Monthly Archives

July 2018

Review Posts

The Saints Are Marching On, and On, and On…

A review of Copperheads: The Rise and Fall of Lincoln's Opponents in the North by Jennifer L. Weber (Oxford University Press, 2007). They say a picture is worth a thousand words. In this case it is worth much more: 217 pages of them. The text comes wrapped in a handsome dust jacket, colored black and gold and featuring an arresting…
H. A. Scott Trask
July 31, 2018

Colonel Baldwin Meets Mr. Lincoln

This essay is Chapter 13 in Mr. Taylor's Union At All Costs: From Confederation to Consolidation (2016). “I supported President Lincoln. I believed his war policy would be the only way to save the country, but I see my mistake. I visited Washington a few weeks ago, and I saw the corruption of the present administration—and so long as Abraham…
John M. Taylor
July 30, 2018

Podcast Episode 131

The Week in Review at the Abbeville Institute, July 23-27, 2018 Topics: the War, Southern history, Southern politics, Yankee myths
Brion McClanahan
July 28, 2018

The Late Unpleasantness: Memory, Meaning and Understanding

The War Between the States is called by many names, the most genteel being “The Late Unpleasantness.”  The low country districts of South Carolina, including the environs of Charleston, is the geographic origin of this title for America’s most bloody and divisive conflict.  There is a deeper significance to the term than a polite and refined attempt to soften an…
John Devanny
July 27, 2018

The Dukes of “Hazzard”

Following the senseless racial murders at a Charleston, South Carolina, church in 2015, Hollywood’s moonshining Duke boys from fictitious Hazzard County, and more particularly their 1969 Dodge Charger “General Lee,” replete with a Confederate Battle Flag painted on its roof, were placed on the growing list of Southern images to be erased from public view. Not only were scheduled reruns…
John Marquardt
July 26, 2018

Time for the South to Ban Affirmative Action

The leading authority on this aspect of affirmative action is Schuette v. Coalition to Defend Affirmative Action (2014), in which the U.S. Supreme Court ruled (by a plurality) that it is permissible for a state to ban affirmative action.  The case arose out of a voter-approved initiative amending the constitution of Michigan that made affirmative action illegal in public education,…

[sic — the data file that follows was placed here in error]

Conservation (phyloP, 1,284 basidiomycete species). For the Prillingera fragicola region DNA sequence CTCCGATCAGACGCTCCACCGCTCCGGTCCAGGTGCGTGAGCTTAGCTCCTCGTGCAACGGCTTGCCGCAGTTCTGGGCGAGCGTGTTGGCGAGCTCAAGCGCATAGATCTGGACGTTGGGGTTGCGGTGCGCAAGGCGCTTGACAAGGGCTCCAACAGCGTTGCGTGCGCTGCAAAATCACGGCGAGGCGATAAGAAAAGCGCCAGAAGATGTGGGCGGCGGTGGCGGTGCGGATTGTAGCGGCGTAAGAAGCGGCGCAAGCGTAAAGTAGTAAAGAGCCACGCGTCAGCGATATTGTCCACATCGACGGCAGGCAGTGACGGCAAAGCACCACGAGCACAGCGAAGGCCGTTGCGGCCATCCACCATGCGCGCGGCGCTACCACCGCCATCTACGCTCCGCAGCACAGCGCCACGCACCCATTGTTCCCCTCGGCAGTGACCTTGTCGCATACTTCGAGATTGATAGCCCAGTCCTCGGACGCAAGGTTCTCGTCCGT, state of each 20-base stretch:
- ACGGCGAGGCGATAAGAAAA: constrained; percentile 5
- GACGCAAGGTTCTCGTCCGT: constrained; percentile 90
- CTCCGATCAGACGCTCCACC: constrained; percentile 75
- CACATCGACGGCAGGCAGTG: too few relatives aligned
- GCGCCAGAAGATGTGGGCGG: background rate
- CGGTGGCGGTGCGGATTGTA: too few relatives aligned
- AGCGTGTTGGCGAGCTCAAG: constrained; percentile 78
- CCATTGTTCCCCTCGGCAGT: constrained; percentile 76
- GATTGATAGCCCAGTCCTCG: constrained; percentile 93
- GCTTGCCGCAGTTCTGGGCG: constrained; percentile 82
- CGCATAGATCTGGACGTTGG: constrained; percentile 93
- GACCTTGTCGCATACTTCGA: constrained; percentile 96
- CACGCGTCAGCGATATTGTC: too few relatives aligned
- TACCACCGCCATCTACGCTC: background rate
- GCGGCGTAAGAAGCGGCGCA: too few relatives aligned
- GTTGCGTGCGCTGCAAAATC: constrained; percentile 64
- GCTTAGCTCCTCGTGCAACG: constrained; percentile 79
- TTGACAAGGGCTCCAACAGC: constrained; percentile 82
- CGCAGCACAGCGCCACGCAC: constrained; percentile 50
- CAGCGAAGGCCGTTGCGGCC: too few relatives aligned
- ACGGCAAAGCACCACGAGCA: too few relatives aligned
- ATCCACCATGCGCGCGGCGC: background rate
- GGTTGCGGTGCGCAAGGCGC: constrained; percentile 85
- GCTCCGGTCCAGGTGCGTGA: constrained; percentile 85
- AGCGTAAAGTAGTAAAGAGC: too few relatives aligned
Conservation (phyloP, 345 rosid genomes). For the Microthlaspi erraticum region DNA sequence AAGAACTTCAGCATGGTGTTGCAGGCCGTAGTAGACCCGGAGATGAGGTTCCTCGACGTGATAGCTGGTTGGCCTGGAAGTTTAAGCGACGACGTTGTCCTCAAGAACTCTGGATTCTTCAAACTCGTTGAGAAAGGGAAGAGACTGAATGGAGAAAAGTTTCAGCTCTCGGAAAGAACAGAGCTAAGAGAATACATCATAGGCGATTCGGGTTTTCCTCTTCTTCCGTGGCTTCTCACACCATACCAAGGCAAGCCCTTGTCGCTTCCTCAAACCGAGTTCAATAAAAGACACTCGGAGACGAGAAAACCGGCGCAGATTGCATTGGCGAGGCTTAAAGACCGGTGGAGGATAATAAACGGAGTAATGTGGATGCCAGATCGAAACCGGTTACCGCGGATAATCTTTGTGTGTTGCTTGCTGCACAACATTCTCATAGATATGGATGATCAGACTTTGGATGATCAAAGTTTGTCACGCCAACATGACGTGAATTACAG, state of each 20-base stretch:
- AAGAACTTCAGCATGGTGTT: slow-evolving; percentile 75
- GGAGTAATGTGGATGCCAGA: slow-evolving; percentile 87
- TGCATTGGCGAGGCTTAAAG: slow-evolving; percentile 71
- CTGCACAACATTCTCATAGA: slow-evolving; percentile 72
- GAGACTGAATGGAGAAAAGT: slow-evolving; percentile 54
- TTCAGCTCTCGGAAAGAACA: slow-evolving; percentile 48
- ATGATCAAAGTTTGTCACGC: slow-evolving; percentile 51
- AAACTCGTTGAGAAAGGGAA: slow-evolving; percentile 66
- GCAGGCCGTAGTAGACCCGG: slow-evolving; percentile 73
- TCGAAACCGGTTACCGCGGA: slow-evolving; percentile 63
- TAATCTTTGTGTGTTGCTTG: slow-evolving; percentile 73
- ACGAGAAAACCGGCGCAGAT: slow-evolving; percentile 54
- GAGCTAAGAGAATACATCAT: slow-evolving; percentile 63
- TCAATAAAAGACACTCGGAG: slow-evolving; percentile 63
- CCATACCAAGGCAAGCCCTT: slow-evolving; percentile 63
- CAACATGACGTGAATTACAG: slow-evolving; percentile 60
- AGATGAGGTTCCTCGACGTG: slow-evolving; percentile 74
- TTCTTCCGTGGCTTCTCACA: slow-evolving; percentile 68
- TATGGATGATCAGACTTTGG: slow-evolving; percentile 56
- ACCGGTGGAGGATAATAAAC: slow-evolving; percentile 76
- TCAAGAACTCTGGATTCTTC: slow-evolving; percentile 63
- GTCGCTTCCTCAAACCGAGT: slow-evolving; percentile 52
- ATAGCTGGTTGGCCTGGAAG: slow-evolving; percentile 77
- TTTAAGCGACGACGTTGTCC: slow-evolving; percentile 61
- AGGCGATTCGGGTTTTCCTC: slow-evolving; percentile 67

Michael Arnheim
July 25, 2018
Review Posts

Confederates in Mexico

A review of Maximilian and Carlota: Europe’s Last Empire in Mexico by Mary Margaret McAllen (Trinity University Press, 2014). Leaving forever the land of your fathers is painful, yet many Southerners turned further south, contemplating that choice on the eve of their destruction by the North. With most of their wealth bound to the land, what resource could they find…
Terry Hulsey
July 24, 2018

Nationally Acclaimed, Locally Detested

The Tricentennial celebration of New Orleans has stirred much interest into different facets of the city’s history. The search for the quintessential old New Orleans novel yields few results. The rich culture of New Orleans makes it one of America’s great cities. The Crescent City has served as muse for a litany of writers, accomplished and rising, yet it remains a near impossible place…
Abbeville Institute
July 23, 2018

Podcast Episode 130

The Week in Review at the Abbeville Institute, July 16-20, 2018 Topics: Neoconservatives, Southern identity, Southern culture, the War New banjo introduction by Barrow Wheary.
Brion McClanahan
July 22, 2018

The Southron’s Burden

Southerners confronted by Northerners touring our section are made aware of the difference in their speech from ours. They approach us speaking a form of English known outside the United States as "American." We of the South also like to consider ourselves American; however, it has long been an accepted belief that we Southerners have an accent. And not just…
Laurie Hibbett
July 20, 2018

Bushwacking the Bill of Rights

Last November, when President Bush issued an executive order establishing a system of military commissions to punish non-citizens, I asked myself, as no doubt countless other Americans did, “But what about Ex Parte Milligan (1866)?” Surely George W. and his Dad had studied this landmark Supreme Court decision in the course of those searching discussions of American history they must…
Ludwell H. Johnson
July 19, 2018

The Americanization of James Iredell

James Iredell was born at Lewes, Sussex County, England. He was the eldest of the five sons of Francis Iredell, a Bristol merchant, and Margaret McCulloh Iredell, originally of Dublin. Young James came to the New World in 1768 because, after his father suffered a stroke in the mid-1760’s, it was necessary for the boy to leave school and accept…
M.E. Bradford
July 18, 2018
Review Posts

Wall Street Journal’s Confederate Animus

A review of Vicksburg: The Bloody Siege that Turned the Tide of the Civil War by Samuel W. Mitcham, Jr. (Regnery History, 2018). On the eve of the War for Southern Independence an article was published in The New York Times which unequivocally announced why the North had to invade and conquer the South.  The author of the article declared, “The…